To help control acne, keep your skin clean. Avoid skin products that clog pores. Look for products that say “non-comedogenic” on the label. Wash your skin once or twice daily with a mild soap or acne wash. Try not to rub or pick at your pimples. They can get worse and may cause scarring.
If you have a few pimples to treat, you can get an acne cream without a prescription. Look for one having benzoyl peroxide or salicylic acid. This method works best when used in accordance with the application instructions on the packaging.
It can take time to get acne under control. But if you have not had good results with non-prescription products after trying it for 3 months, see your doctor! A prescription gel or skin lotion may be all you need!
In severe cases, oral drugs such as erythromycin, tetracycline or doxycycline are recommended on a long term basis. These medications reduce oil production and inflammation. However, the side effect is nausea and sometimes allergy in some patients.
A powerful medication that is most recommended by dermatologists for severe acne is ROACCUTANE capsule. Accutane (aka Isotretinoin), or Roaccutane as also known in some parts of the world, was discovered in 1979 when first administered to patients with severe acne conditions. Most of them reacted with dramatic and permanent clearing of acne symptoms. It is a vitamin A derivative which is administered orally in pill form, usually for 15-20 weeks. Accutane was originally prescribed for people with severe acne conditions that have not responded to other treatments, but has gained popularity in the last 25 years and now also prescribed more often in people with less severe acne problems. This practice is controversial because Accutane is a serious medication and causes side effects which can be devastating as they are widespread. Accutane should not be combined with other medications.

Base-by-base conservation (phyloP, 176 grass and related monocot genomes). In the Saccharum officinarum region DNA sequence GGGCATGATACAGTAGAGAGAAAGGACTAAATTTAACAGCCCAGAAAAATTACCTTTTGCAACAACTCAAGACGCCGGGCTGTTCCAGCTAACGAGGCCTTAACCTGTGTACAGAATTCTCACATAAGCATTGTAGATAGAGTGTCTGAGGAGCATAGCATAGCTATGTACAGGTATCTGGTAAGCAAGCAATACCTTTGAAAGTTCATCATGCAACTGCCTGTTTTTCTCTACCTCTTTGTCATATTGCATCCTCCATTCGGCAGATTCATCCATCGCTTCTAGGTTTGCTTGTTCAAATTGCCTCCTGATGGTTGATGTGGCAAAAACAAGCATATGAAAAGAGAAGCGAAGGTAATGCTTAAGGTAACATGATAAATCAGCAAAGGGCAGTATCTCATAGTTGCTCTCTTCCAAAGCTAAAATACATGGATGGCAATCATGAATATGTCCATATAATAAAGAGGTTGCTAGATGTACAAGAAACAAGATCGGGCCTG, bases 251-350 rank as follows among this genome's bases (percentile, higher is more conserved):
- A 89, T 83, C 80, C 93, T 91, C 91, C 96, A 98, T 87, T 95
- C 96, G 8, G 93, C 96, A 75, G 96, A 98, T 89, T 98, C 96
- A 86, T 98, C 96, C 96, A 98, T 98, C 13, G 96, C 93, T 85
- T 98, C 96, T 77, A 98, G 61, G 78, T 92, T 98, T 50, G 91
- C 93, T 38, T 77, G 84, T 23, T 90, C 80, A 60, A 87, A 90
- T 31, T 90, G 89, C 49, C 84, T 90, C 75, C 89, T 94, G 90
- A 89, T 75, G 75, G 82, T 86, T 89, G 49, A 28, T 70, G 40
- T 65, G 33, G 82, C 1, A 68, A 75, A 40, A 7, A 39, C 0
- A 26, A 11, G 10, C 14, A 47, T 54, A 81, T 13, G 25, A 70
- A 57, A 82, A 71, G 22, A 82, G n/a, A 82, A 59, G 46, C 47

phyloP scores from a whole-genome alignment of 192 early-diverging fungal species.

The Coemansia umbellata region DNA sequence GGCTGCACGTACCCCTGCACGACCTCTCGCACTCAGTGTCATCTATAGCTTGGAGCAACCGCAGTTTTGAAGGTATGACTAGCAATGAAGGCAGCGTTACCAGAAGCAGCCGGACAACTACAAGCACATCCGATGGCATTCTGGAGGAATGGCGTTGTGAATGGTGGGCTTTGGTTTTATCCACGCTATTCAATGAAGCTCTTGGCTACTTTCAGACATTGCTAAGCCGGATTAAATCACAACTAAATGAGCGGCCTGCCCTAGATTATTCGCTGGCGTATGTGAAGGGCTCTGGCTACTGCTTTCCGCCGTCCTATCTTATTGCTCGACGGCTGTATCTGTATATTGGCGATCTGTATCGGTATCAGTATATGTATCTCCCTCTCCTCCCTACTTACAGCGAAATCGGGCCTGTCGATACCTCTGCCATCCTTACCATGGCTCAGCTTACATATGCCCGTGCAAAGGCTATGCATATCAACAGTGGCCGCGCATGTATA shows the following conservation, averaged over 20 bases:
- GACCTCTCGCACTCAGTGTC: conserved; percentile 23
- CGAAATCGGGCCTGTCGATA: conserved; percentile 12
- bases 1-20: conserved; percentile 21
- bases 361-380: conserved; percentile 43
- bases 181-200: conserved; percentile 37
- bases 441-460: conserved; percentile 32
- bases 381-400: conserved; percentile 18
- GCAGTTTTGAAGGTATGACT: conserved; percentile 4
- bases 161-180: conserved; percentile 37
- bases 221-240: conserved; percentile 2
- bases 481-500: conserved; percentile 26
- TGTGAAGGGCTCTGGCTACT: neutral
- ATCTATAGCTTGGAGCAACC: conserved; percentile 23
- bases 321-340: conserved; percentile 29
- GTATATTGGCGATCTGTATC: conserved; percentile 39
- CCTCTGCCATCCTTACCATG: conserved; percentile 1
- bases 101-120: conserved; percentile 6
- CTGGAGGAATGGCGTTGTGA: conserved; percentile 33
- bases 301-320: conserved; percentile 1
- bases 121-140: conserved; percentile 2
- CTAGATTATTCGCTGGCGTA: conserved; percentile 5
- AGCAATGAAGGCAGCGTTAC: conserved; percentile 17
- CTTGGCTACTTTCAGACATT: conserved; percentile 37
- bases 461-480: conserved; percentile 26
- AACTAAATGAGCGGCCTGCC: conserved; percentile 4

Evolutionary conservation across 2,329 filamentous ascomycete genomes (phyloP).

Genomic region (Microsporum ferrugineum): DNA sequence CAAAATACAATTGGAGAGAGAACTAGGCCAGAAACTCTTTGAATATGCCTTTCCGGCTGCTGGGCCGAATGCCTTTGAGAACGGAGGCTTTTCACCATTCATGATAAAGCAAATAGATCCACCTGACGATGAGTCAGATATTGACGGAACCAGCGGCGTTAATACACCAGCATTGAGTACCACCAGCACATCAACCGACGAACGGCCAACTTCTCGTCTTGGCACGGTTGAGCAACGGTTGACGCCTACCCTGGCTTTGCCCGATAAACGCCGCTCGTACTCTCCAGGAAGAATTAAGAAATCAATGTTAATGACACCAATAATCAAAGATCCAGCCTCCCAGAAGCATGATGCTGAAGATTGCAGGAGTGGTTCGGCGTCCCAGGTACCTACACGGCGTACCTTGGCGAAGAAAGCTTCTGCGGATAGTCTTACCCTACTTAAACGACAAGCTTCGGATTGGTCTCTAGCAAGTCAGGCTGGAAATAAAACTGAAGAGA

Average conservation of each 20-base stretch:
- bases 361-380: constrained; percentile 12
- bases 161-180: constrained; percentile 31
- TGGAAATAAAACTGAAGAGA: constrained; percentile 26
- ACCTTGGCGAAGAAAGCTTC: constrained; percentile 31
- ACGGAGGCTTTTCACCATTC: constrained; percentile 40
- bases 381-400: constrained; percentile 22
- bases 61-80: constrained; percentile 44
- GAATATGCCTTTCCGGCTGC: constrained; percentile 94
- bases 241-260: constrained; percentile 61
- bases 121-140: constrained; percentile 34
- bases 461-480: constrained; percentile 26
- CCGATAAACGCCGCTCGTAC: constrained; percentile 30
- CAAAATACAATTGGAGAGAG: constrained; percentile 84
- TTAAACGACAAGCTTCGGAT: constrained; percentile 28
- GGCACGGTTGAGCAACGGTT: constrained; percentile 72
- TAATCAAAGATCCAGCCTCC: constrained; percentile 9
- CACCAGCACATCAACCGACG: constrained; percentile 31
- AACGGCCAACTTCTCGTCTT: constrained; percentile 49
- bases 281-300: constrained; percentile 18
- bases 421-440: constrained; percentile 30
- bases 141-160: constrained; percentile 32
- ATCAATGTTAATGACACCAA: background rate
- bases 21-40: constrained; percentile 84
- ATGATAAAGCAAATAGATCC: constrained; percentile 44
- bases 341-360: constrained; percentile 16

Exactly how Accutane works on a cellular level is unknown, but it is known that it affects all of the four ways that acne forms.
It drastically reduces the size of the skin’s oil glands (35% -58%) and even more dramatically reduces the amount of oil these glands produce (about 80%).
Acne bacteria (P. acnes) live in skin oil. Since oil is so drastically reduced, so is the amount of acne bacteria on the skin.
It also slows down how fast the skin produces skin cells into the pore, thus helping to clog the pores in the first place.
It has anti-inflammatory properties. Although acne may worsen during the first month of use of Accutane for about 30% of patients, the results are often very dramatic. Accutane works to achieve partial or complete removal of acne in about 95% of people who complete a cycle, regardless of whether they have inflammatory or non-inflammatory acne. Most people who take it see their acne effectively cured, experiencing long-term remission of acne symptoms. Studies show a relapse rate averaging about 33%, and in these cases sometimes a second course is given. This relapse…